On January 31, the bankruptcy court overseeing the MF Global liquidation approved a plan that will bring this case much closer to resolution.
Following its collapse in October 2011, over 27,000 commodity customer claims totaling $10 billion and more than 1,000 securities customer claims totaling $1.4 billion were filed against MF Global Inc. These claims consisted of cash and other assets held in margin accounts, physical commodities held for delivery against futures positions, and investments held in brokerage accounts, all of which became unavailable when the company closed its doors.
Further complicating matters was the fact that there was not just one, but several different MF Global bankruptcies.
The one of most interest to farmdoc Daily readers is MF Global Inc. (MFGI), which included the US commodity and securities brokerage operations. The responsibility of the MFGI bankruptcy trustee has been to recover as much as possible for the commodity and securities customers, because these assets belonged to the customers, not MF Global. For this reason the bankruptcy laws give special treatment to these customer-owned assets, and a number of legal experts claim that no one else - including general creditors - should receive anything until these customer claims are satisfied.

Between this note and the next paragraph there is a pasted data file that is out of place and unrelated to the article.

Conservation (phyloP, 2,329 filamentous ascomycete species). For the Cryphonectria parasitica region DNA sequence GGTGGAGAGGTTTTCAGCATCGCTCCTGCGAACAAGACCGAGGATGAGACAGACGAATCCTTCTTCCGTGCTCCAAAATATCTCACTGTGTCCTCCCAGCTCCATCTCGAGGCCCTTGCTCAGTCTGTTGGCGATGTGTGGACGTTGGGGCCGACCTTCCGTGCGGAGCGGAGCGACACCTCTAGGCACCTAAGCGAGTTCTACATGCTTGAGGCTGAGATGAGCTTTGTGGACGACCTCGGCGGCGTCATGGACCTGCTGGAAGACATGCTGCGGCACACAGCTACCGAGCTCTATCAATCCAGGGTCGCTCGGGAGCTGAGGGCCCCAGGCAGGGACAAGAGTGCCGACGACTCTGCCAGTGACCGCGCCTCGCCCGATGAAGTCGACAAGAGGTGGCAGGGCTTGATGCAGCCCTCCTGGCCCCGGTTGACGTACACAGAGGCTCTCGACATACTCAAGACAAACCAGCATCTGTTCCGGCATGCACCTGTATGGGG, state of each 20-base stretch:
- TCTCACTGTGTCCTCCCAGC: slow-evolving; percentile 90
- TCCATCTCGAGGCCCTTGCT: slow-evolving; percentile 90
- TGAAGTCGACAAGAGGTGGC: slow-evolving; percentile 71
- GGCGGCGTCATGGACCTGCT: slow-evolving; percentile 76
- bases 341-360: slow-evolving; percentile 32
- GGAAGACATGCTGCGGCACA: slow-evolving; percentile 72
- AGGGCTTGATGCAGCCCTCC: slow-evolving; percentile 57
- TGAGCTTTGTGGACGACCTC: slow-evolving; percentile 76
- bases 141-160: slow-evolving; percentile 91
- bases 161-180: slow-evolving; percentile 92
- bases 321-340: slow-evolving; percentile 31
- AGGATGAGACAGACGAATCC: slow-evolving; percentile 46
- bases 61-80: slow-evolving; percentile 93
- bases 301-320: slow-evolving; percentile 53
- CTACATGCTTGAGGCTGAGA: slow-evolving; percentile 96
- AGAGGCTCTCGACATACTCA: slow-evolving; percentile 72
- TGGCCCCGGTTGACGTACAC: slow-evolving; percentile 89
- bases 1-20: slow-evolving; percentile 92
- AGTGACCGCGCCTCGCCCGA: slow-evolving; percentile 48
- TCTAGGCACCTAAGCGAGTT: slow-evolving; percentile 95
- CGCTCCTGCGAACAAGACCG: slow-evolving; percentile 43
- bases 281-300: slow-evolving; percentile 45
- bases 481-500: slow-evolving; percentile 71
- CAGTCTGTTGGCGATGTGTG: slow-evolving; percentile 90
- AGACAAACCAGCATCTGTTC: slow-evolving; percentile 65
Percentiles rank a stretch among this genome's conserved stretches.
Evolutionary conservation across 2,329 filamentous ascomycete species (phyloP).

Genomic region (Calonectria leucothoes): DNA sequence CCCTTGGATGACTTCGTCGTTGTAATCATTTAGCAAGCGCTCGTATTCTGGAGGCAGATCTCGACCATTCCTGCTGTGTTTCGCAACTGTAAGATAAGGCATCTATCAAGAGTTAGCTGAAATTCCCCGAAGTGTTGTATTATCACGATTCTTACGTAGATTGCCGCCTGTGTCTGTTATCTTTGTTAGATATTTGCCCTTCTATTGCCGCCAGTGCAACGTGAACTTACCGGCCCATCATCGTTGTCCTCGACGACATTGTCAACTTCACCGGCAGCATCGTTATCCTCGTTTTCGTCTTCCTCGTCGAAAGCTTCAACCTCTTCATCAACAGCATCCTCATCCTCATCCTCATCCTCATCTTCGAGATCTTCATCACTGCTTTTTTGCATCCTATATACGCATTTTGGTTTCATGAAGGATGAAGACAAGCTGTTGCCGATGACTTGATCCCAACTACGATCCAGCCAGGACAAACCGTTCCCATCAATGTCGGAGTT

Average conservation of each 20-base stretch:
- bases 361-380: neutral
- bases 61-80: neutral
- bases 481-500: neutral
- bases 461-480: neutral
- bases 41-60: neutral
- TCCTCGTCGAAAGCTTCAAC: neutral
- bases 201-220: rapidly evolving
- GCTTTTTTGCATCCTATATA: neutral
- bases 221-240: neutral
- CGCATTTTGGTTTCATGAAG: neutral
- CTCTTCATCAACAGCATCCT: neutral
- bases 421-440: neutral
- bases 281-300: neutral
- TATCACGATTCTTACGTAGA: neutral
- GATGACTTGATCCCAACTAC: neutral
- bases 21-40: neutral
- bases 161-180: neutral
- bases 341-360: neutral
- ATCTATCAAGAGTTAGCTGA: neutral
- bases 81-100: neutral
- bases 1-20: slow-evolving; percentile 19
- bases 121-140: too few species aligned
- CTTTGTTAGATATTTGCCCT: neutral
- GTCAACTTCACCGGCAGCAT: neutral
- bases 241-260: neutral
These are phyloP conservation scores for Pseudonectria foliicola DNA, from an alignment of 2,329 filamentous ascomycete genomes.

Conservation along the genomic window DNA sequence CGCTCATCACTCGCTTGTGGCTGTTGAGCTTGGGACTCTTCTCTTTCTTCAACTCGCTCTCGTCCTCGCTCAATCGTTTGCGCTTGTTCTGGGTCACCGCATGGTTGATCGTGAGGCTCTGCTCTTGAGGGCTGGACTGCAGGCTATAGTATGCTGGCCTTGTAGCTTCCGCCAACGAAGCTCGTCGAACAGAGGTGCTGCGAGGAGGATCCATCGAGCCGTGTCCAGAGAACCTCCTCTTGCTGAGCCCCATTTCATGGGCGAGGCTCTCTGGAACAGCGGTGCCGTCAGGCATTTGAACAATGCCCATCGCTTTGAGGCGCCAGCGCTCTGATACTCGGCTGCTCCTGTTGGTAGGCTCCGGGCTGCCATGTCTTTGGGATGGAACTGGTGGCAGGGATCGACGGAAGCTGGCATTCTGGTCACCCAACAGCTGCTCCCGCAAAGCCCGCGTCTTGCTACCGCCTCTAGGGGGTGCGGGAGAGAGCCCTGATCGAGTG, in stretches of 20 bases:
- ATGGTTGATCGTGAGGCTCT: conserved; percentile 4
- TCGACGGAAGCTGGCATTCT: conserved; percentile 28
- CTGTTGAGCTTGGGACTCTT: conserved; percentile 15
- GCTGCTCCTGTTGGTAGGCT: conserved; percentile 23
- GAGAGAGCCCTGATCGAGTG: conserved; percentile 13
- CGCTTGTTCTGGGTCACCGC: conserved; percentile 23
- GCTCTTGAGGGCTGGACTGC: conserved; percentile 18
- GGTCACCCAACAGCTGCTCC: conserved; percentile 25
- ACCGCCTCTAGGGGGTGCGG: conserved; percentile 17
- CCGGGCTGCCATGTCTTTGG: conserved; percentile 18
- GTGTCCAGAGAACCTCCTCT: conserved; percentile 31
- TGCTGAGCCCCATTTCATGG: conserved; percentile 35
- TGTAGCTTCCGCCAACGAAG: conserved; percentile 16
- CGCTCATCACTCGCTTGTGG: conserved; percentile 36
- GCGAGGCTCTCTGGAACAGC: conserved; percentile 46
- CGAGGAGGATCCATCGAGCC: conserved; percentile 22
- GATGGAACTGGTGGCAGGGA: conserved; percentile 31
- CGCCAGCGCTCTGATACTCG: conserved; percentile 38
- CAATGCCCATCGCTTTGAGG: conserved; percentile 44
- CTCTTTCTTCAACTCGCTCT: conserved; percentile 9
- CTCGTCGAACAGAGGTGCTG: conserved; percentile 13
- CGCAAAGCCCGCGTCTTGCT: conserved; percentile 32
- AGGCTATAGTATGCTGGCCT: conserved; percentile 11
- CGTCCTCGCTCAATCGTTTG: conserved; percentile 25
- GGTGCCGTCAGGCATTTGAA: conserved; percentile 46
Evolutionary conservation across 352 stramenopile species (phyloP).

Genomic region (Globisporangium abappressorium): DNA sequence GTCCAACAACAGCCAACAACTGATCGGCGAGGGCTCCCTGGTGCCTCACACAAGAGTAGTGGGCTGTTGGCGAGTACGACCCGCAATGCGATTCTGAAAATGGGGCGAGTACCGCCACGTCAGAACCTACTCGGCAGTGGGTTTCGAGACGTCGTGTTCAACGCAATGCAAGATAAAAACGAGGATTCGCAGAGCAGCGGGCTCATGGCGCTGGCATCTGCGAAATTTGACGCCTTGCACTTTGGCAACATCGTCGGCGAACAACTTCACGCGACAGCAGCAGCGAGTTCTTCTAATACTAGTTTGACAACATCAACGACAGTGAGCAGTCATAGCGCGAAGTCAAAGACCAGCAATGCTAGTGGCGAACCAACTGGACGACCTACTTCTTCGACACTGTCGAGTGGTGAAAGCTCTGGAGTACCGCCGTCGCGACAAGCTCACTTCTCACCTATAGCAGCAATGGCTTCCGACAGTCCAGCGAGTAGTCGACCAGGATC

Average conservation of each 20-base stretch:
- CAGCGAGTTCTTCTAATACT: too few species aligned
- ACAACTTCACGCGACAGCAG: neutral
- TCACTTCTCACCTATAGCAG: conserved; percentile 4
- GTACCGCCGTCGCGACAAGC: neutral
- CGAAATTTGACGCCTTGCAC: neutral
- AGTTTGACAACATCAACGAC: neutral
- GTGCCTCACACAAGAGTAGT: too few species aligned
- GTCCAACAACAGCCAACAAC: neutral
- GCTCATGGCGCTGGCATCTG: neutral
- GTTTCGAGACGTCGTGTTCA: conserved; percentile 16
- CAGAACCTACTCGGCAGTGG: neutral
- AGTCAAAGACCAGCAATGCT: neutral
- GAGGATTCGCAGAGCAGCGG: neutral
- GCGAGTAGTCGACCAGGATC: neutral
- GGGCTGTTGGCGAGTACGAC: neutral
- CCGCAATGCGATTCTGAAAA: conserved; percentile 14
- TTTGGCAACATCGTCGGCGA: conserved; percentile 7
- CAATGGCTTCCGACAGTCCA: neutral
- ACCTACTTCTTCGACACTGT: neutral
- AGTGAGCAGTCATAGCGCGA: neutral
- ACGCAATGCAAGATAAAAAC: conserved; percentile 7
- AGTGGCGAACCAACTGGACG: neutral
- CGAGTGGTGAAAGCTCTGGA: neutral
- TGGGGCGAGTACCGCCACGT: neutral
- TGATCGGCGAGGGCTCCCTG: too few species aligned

However, there also was a bankruptcy filing by MF Global Holdings (Holdings). The responsibility of the Holdings bankruptcy trustee has been to recover as much as possible for the general creditors, who range from office supply vendors to holders of MF Global corporate debt.
Many of these general creditors viewed the assets held in commodity and securities accounts as belonging to the parent company, not the individual account holders, and saw no reason why MGGI account holders should be allowed to go to the front of the line.
A third bankruptcy filing was made by MF Global UK Ltd. (MFGUK), which included MF Global's London-based operations. In MF Global's final days, money was shuttled back and forth between the U.S. and London in a failed attempt to prevent the company's collapse.
Some of these funds were stranded in London when MF Global folded, at which point they became subject to the bankruptcy laws of England, not the US.
For the past 15 months these three groups have been engaged in a tug-of-war over who is entitled to what, including a number of lawsuits and counter-suits. One unfortunate result of these legal battles was that each side needed to hold back a reserve of funds, rather than distribute those funds to claimants.